There are moments in life when agony and ecstasy follow in such quick succession that they merge into a single bittersweet memory. For me, one such occurred 10 years ago, in the late summer of 2001. I was at Lord's cricket ground watching the final day of the Second Test match between England and Australia, when I suddenly realised that the silver-haired Aussie sitting next to me was Alan Davidson. Alan Davidson! For those of you not of the cricketing faith, I should explain that four decades earlier he had been the most lethal swing bowler of the era and a fielder of such prehensile predatoriness that he was known to one and all as "The Claw".
So for me, one of those cricket tragics who derives indescribable satisfaction from poring over the scorecards of great matches of the distant past, it was ecstasy to be able to engage him in conversation. The agony followed immediately upon my asking the now venerable Davidson what he thought of the Test series we were watching. "I just wish your lot would give our fellas a proper match," he replied. This was not said with any air of smugness. The old warrior was genuinely upset that the English – against whom he had fought for so many years – were not able to push his own side hard enough to make victory seem special.
I felt abject humiliation, as if I were somehow personally connected with the failure of the England cricket team to rise to the occasion – and not just on that day (the match was wrapped up by lunch, to Davidson's thinly disguised disdain). My second thought was that if ever our national side did reach the heights that were then occupied by the all-conquering Aussies, I would feel nothing but joy as we ground every international opposition into the dust. The bigger the victories, I thought, the bigger the buzz I would get.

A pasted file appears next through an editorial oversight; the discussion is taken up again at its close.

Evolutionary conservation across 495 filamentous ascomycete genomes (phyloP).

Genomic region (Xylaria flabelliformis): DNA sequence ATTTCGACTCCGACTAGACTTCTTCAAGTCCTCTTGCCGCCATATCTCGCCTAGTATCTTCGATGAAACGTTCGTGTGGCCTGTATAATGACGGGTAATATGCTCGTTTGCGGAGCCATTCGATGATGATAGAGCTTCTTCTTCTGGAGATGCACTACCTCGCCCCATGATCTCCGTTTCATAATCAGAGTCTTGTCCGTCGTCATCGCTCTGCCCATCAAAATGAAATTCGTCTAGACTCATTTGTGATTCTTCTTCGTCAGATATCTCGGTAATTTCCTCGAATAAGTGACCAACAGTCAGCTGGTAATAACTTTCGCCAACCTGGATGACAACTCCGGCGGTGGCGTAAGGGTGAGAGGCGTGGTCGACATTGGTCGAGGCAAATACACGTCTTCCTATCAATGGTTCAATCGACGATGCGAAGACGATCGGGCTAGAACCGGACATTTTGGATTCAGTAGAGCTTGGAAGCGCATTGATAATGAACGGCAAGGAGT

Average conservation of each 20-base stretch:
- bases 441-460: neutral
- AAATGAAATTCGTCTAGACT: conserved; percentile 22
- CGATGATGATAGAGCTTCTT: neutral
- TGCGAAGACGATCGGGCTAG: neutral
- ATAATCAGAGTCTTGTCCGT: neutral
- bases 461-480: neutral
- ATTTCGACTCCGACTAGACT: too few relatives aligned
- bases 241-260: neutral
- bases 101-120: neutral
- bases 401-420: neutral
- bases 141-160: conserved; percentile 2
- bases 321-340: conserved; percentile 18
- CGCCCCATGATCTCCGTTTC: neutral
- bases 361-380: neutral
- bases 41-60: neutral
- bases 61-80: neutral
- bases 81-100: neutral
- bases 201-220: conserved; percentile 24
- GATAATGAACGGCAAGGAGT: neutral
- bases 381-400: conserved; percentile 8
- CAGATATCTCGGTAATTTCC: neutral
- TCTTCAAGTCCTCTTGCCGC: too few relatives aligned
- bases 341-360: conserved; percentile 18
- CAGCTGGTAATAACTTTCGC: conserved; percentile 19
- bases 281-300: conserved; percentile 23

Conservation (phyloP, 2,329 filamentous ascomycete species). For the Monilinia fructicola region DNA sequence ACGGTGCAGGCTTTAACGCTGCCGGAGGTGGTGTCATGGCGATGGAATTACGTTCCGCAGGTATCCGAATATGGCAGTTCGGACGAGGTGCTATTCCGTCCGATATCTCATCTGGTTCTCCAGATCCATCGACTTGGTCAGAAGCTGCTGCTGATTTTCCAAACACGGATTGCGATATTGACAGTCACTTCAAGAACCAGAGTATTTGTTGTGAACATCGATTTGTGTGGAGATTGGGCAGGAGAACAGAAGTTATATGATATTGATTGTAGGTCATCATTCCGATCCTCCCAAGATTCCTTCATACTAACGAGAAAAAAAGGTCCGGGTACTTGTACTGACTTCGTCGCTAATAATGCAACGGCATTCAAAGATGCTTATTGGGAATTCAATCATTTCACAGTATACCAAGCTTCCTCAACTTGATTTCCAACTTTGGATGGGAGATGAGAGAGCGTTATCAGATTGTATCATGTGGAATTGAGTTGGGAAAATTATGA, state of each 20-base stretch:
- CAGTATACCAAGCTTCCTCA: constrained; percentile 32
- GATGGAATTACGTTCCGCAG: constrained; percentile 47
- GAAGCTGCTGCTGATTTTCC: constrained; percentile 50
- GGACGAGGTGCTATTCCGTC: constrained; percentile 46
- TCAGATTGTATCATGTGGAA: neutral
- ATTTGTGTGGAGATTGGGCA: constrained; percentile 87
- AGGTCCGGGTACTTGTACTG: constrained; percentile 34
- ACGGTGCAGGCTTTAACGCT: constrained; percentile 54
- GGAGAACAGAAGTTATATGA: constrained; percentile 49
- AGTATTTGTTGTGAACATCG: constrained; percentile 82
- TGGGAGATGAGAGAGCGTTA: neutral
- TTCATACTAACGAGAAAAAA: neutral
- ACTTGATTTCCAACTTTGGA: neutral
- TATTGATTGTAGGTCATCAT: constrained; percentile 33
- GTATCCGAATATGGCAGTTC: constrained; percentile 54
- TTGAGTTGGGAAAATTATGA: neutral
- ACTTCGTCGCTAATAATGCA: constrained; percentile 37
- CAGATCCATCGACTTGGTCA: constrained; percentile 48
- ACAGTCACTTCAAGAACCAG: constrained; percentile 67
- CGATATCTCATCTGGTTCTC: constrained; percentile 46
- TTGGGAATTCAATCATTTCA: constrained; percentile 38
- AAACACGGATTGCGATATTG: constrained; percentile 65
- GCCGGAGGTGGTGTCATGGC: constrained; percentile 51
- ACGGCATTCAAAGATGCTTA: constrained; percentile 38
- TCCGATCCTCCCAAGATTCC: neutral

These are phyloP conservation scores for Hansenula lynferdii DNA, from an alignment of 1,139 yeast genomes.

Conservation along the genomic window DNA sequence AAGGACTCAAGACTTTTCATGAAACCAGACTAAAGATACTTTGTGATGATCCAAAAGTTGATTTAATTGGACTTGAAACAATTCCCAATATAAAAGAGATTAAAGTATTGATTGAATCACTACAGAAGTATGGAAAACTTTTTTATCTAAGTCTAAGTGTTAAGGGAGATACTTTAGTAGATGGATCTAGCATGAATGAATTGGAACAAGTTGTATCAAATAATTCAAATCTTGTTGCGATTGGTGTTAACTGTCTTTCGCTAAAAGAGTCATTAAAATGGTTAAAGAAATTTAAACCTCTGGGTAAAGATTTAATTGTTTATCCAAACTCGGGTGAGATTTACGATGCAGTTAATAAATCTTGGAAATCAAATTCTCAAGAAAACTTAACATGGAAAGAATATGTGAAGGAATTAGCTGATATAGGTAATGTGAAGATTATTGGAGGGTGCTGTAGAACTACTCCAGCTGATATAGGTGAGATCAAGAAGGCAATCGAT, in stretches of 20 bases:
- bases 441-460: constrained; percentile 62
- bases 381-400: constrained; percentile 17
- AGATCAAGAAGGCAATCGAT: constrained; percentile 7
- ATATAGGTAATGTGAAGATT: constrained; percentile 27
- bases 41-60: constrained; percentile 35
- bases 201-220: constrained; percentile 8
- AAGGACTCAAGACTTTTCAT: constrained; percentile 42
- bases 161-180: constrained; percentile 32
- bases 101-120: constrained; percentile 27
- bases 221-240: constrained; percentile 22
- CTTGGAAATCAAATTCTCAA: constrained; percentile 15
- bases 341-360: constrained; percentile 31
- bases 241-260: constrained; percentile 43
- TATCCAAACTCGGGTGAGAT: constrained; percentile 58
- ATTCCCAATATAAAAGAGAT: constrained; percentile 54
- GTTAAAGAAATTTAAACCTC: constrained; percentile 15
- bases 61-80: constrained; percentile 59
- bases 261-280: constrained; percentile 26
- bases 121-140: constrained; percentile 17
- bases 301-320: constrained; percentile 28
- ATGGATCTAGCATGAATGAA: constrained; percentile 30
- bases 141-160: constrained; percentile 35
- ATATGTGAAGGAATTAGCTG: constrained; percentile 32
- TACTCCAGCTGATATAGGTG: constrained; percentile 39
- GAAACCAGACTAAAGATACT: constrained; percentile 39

How little I understood the true nature of sport. Over the past few weeks, as the England cricket team pulverised the Indian side – which came here as the officially designated top Test team – the thrill I imagined I would feel has diminished with each successively crushing victory. Of course, I was delighted that England were winning, and playing brilliantly; but, like Alan Davidson 10 years ago, my patriotic pride in national success was sharply tempered by the feeling that it had become almost too one-sided.
What makes sport most gripping to the partisan spectator is not just the prospect of winning, but the sense that loss is an ever-present possibility: thus the most joyous of all experiences to the fan is the snatching of an improbable victory from the near-certainty of defeat. That is why Ian Botham remains England's most mythologised cricketer: in 1981, by sheer force of will and personality (or so it seemed), he seized two Test matches in which the Australians had seemed to have victory in the bag and brought about the unlikeliest of successful counter-attacks. Just how unlikely was manifested by the fact that Rodney Marsh, the Australian wicketkeeper, had at one point during the first of those memorable matches found a bookmaker to give him odds of 500-1 against an England win.